While medical students suspect that every headache is a brain tumor and that every chest pain is a heart attack, experienced physicians know diseases along a spectrum of horror—the ones they dread the most. Among these are cancer, Alzheimer’s, stroke, diabetes, and ALS (Lou Gehrig’s disease). As the list continues, we come upon locked-in syndrome, a neurological disease where a victim is awake and alert, but cannot move or communicate due to paralysis of all voluntary muscles in the body except for the eyes.
In Trapped, a Brier Hospital Series novel by Lawrence W. Gold, M.D., the reader enters the neonatal and the adult intensive care units. Medical fiction works, not only due to its intrinsic drama, but because of the crucial ethical issues that arise, especially in intensive care.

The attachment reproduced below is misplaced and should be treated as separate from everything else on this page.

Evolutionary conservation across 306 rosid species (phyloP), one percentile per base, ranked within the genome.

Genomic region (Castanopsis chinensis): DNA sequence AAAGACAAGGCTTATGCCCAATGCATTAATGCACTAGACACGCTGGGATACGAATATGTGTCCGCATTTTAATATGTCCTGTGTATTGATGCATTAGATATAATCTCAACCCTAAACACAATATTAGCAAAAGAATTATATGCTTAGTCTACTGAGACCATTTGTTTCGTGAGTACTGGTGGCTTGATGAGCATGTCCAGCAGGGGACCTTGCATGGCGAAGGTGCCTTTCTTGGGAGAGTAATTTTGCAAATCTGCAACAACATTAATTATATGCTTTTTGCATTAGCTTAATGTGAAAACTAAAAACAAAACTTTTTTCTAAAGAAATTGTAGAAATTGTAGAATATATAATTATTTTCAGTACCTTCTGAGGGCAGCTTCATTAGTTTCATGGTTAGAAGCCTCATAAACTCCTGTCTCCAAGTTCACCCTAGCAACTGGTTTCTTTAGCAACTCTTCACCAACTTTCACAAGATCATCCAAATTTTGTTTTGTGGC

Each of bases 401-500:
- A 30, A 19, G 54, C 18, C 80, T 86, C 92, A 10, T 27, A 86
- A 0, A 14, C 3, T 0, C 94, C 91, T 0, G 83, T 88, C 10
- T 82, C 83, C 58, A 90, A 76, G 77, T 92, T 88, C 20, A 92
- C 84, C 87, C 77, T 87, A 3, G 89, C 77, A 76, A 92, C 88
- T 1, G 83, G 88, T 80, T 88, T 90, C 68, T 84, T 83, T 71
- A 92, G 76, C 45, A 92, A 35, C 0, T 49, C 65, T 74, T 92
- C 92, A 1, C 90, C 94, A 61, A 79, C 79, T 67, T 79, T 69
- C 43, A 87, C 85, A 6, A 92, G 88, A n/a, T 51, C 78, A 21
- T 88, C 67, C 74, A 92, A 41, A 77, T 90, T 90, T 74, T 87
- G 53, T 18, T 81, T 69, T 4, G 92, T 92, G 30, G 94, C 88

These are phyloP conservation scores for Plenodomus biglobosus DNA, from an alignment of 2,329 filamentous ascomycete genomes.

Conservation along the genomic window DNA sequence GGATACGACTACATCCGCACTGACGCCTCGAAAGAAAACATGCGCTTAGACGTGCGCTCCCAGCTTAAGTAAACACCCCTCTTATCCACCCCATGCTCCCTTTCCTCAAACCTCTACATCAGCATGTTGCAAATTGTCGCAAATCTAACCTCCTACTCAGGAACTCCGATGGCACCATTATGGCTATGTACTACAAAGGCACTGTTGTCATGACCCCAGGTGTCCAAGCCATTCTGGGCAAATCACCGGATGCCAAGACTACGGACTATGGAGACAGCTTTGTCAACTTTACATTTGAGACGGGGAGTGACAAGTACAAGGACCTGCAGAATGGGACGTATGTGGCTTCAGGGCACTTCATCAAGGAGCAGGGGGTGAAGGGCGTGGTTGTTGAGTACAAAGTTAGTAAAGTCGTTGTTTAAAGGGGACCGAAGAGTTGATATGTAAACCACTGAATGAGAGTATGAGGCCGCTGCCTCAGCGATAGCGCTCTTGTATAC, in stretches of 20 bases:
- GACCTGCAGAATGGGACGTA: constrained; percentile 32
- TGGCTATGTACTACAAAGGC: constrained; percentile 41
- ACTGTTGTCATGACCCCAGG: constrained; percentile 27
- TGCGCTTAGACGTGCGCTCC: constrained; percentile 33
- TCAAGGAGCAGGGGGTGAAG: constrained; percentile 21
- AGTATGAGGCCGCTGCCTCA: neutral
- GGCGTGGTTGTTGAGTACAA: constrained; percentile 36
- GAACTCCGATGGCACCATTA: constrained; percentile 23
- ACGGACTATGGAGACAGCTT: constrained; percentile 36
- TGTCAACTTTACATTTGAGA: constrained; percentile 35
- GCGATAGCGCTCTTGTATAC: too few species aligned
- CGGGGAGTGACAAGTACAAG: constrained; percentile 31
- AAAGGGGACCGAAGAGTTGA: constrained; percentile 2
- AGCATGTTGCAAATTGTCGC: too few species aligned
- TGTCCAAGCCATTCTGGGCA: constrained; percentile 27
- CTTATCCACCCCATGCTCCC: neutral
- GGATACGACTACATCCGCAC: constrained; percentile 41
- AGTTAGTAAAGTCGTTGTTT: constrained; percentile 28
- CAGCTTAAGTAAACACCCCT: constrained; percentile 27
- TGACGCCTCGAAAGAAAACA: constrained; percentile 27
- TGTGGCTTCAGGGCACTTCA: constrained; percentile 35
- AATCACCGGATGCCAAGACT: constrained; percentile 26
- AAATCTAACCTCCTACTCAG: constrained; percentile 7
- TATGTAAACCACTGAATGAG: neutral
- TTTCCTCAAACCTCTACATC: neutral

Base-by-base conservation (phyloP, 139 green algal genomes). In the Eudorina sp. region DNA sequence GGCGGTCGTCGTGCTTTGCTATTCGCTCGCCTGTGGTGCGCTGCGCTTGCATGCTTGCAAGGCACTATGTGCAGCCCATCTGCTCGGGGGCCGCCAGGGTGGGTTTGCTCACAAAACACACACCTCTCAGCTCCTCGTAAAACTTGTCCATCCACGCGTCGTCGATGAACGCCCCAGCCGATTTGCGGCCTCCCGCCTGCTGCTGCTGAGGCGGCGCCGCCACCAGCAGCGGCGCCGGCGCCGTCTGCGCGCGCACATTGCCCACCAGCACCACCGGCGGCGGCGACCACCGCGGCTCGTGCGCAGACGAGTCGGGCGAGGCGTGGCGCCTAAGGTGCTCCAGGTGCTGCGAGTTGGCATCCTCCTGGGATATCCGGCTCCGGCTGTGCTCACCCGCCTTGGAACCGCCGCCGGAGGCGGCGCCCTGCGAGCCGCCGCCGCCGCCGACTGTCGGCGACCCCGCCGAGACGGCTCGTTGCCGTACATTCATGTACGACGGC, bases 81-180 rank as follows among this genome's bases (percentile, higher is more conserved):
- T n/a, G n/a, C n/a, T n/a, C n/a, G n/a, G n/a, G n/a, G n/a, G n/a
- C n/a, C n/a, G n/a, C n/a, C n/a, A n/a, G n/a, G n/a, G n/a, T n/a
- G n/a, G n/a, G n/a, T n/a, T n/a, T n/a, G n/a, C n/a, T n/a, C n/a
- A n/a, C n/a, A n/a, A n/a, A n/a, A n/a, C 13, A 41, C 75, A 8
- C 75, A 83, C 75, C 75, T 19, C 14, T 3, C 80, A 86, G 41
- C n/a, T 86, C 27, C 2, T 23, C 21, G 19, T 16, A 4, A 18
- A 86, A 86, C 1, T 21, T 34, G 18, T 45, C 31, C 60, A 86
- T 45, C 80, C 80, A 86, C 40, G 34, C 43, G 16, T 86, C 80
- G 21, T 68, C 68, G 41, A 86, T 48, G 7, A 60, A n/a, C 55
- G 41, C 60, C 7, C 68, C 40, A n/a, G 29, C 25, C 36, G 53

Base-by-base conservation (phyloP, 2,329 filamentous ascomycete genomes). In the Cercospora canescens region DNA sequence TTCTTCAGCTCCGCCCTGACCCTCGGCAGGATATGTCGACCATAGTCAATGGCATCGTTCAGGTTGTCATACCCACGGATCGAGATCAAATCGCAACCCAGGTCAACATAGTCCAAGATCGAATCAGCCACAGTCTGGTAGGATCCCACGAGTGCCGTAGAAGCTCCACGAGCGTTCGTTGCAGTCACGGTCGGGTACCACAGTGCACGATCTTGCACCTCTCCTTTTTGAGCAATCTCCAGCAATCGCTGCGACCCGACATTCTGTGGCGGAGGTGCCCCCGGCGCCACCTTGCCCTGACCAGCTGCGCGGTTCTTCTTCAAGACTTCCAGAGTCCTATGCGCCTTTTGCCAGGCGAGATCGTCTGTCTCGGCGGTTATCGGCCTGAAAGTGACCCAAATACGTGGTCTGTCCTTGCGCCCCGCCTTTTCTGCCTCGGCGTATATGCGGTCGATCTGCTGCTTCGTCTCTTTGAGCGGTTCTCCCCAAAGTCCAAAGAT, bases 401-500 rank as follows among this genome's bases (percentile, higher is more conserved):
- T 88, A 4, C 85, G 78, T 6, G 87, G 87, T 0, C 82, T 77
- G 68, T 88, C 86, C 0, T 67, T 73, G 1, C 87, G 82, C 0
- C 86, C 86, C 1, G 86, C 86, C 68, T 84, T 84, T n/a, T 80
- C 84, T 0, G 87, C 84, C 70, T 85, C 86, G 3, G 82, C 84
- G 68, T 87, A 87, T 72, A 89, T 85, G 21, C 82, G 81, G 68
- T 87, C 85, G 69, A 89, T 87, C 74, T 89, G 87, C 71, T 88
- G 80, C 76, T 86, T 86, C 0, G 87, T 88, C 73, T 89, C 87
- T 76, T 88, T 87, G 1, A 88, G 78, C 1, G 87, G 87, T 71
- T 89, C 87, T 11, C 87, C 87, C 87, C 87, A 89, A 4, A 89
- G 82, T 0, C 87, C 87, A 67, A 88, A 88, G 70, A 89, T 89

Lisa Cooke is the product of a passive mother and an abusive father.
She finds her way into pediatric nursing, a world filled with men in control, especially the director of the Neonatal ICU, Mike Cooper.
As Mike reminds Lisa of her father, it’s no surprise that they don’t get along.
Ultimately, they fall in love and have a fulfilling marriage except that she’s unable to have children. They try everything, but fail.
When an automobile accident severely injures Mike, Lisa is devastated.
Shortly afterward, she discovers that she’s pregnant.
Mike’s injuries are life threatening, and he nearly dies on several occasions.
Mike suffers from locked-in syndrome and his survival is constantly in jeopardy, as is Lisa’s pregnancy.
Will he/she/they survive?